Himalayan Fungus Aids Mitsubishi Tanabe Sales With Multiple Sclerosis Drug
Stock Chart for Mitsubishi Tanabe Pharma Corp (4508)
Tetsuro Fujita’s eureka moment about a Himalayan fungus in 1985 may mean part of a $5 billion payout for Mitsubishi Tanabe Pharma Corp. a quarter-century later.
While the scientist drove over a bridge between Japan’s Shikoku and Honshu islands on his way to take up a research post for traditional herbal remedies, Fujita realized the fungus, used in a Chinese medicinal soup, must be suppressing the immune system of the insects on which it grew.
His research at Kyoto University not only helped yield Gilenya, a new treatment for multiple sclerosis -- the debilitating condition afflicting more than 2 million people worldwide -- it also promises to bring Mitsubishi Tanabe its biggest money earner. Annual sales of the pill, the first for the autoimmune disease, may exceed $5 billion, UBS AG said.
“Little did I think that it would be a treatment for multiple sclerosis,” Fujita, 80, said in an in interview Kyoto. “I was more interested in immune suppression for organ transplants. I knew nothing about the disease back then.”
Novartis AG, based in Basel, Switzerland, began selling Gilenya in the U.S. in October. Projected sales of the medicine would rank it among the 10 best-selling drugs worldwide, based on data from IMS Health Inc., a Norwalk, Connecticut-based research company.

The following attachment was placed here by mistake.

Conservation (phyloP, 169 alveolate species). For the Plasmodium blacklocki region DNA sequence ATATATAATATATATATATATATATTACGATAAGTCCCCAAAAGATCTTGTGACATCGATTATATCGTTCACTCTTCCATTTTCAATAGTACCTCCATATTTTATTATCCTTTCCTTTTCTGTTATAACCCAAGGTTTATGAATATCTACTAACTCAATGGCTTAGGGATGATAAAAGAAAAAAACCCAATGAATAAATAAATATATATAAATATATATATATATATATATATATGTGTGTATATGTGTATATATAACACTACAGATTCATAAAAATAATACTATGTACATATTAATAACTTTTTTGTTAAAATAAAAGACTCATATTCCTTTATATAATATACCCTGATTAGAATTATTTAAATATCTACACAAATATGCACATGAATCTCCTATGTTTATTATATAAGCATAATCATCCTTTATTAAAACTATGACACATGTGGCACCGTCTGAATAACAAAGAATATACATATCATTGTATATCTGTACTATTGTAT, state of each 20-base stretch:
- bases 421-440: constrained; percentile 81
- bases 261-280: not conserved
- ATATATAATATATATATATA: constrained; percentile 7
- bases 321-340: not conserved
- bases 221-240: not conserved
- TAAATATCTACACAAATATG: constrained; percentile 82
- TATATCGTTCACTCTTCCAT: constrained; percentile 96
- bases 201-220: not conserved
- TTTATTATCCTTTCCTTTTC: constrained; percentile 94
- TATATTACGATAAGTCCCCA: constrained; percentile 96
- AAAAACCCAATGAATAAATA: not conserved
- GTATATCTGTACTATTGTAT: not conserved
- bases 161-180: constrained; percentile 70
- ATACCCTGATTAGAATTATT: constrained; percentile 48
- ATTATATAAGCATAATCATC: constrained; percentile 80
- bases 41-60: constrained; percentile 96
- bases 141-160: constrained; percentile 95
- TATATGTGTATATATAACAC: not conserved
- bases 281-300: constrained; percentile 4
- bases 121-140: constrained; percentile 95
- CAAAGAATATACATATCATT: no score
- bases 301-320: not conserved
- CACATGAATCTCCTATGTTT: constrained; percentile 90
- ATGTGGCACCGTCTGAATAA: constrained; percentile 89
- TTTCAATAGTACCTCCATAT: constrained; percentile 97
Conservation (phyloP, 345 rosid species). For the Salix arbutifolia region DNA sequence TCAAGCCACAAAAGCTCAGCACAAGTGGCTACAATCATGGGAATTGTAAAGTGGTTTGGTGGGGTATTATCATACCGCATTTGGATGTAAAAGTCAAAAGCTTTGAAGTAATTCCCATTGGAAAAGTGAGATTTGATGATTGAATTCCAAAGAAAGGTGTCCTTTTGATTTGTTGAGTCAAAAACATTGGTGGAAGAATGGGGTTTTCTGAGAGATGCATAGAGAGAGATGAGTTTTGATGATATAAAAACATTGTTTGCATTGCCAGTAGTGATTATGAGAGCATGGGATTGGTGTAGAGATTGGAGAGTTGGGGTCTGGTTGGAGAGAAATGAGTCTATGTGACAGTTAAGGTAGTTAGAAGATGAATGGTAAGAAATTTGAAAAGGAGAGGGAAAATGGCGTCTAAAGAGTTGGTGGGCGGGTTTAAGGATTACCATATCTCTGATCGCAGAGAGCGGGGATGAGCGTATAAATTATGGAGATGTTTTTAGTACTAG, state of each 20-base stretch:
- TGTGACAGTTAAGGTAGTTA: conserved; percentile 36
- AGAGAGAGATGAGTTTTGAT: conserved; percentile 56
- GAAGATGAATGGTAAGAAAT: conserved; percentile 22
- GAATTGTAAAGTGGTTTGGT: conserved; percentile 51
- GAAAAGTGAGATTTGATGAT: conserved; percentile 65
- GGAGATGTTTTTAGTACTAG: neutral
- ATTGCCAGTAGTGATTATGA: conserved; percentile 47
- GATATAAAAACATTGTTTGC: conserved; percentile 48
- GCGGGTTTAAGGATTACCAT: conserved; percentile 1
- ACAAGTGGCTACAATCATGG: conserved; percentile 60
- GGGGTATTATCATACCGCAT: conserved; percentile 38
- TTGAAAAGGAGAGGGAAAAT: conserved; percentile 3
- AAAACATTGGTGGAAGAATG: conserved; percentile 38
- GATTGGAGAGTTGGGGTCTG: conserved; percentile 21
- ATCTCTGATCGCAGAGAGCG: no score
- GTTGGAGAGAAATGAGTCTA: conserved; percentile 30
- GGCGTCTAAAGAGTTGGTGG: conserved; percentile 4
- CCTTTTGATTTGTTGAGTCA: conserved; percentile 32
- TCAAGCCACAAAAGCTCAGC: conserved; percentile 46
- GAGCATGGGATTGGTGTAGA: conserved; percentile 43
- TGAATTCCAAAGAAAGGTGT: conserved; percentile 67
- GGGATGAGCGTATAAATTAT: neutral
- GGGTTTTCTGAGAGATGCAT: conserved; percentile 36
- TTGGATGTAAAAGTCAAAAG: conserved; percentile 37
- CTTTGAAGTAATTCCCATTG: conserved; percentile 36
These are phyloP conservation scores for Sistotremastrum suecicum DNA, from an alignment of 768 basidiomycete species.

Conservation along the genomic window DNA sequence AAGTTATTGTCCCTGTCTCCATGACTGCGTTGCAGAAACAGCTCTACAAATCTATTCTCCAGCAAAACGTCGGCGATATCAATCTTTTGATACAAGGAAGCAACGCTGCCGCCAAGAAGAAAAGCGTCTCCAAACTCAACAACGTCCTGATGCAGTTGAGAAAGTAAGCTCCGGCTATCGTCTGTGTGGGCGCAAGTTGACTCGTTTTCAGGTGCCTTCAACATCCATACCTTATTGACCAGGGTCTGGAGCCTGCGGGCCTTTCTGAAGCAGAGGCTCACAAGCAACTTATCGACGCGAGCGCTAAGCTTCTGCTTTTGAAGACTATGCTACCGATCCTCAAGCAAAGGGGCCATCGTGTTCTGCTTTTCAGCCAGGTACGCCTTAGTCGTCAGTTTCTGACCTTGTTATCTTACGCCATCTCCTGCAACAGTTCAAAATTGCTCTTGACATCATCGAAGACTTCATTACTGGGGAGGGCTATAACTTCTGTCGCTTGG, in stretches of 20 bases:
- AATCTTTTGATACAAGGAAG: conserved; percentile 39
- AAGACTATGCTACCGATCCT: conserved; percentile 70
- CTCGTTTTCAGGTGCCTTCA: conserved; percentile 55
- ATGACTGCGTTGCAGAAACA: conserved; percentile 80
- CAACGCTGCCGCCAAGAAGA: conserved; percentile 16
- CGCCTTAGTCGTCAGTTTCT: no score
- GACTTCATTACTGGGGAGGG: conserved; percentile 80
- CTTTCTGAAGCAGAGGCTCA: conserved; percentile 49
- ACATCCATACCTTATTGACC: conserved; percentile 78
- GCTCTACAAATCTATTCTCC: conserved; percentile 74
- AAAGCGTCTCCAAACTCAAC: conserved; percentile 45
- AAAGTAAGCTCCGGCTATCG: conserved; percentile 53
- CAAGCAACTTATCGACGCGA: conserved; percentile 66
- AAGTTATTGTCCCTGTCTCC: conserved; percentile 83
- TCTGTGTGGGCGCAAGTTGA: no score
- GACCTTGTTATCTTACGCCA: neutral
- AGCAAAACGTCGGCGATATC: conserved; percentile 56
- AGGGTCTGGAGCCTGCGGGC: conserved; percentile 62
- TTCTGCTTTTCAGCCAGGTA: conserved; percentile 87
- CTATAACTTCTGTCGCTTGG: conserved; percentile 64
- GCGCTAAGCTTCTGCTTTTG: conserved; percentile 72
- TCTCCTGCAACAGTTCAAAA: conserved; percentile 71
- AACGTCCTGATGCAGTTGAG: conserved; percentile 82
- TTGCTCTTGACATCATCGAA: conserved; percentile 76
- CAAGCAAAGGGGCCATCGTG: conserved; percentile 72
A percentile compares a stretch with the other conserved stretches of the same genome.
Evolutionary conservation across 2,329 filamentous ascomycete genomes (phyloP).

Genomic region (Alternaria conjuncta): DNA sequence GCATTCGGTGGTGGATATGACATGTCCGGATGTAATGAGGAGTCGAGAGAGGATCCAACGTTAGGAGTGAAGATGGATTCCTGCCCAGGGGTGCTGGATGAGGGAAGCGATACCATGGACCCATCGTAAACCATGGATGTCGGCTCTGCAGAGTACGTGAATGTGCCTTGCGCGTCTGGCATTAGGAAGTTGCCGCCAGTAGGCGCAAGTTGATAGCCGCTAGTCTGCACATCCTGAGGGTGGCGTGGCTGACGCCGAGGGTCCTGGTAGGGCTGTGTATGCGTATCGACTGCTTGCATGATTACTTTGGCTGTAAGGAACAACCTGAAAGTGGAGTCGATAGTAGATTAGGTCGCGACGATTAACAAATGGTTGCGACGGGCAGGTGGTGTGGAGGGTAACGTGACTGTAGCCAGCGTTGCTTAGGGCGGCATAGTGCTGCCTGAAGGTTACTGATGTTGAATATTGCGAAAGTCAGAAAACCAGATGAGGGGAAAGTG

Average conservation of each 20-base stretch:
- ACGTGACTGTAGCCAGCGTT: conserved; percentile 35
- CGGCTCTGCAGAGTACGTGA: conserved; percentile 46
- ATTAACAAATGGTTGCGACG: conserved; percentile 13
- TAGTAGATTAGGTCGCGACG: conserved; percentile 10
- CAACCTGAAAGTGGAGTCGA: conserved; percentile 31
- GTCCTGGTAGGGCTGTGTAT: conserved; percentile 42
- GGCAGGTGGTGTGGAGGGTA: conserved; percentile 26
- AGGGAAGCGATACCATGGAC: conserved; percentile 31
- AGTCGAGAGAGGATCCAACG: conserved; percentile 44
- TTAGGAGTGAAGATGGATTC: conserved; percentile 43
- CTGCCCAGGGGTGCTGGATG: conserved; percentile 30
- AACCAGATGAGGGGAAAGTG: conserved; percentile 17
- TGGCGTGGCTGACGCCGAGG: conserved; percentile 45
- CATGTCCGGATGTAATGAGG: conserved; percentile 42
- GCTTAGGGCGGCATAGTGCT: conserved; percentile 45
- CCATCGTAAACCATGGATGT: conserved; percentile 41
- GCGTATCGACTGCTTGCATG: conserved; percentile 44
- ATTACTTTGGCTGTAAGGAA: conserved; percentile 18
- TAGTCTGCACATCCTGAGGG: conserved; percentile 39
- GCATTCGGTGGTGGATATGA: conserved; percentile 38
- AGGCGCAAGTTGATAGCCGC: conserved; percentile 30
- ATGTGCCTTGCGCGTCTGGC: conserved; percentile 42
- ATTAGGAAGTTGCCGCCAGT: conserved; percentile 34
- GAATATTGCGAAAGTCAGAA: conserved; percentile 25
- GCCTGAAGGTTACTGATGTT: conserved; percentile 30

Mitsubishi Tanabe will probably book royalties equivalent to 10 percent of sales, based on the median of four analyst estimates in a Bloomberg News survey.
Better Than Expected
Kazuko Hamada, a spokeswoman for Mitsubishi Tanabe, declined to comment on the royalty payments that the Osaka, Japan-based drugmaker will receive. Novartis spokesman Eric Althoff also declined to comment on the royalties.
Gilenya’s fourth-quarter sales of $13 million were above expectations, Dhavalkumar Patel, who heads Novartis’s autoimmune research, said last week.
“Novartis says 2,000 people are already using the drug in three months,” Kenji Masuzoe, an analyst at Deutsche Bank AG in Tokyo, said by telephone on Jan. 28. “That’s great progress as I’ve been expecting 10,000 people by the end of this year, which will mean sales of about $350 million.”
Multiple sclerosis causes the immune system to attack the myelin sheath, which surrounds and protects nerve cells, leading to symptoms including numbness, difficulty in coordination and memory loss, according to Medline Plus, a website of the U.S. National Institutes of Health. In its severest form, it can shorten life and, in rare cases, lead to death, according to the U.S. National Multiple Sclerosis Society’s website.
Mitsubishi Tanabe rose 2.1 percent to 1,369 yen at the 3 p.m. close of Tokyo trading. The stock gained 18 percent last year, outperforming Japan’s benchmark Topix index, which fell 1 percent.
Sales at the Japanese company declined 2.4 percent in the 12 months ended March 2010, the worst performance in five years, to 404.7 billion yen ($5 billion), according to data compiled by Bloomberg.
Annual sales of Gilenya may peak at $5.3 billion in 2018, Fabian Wenner, an analyst at UBS in Zurich, said Feb. 1.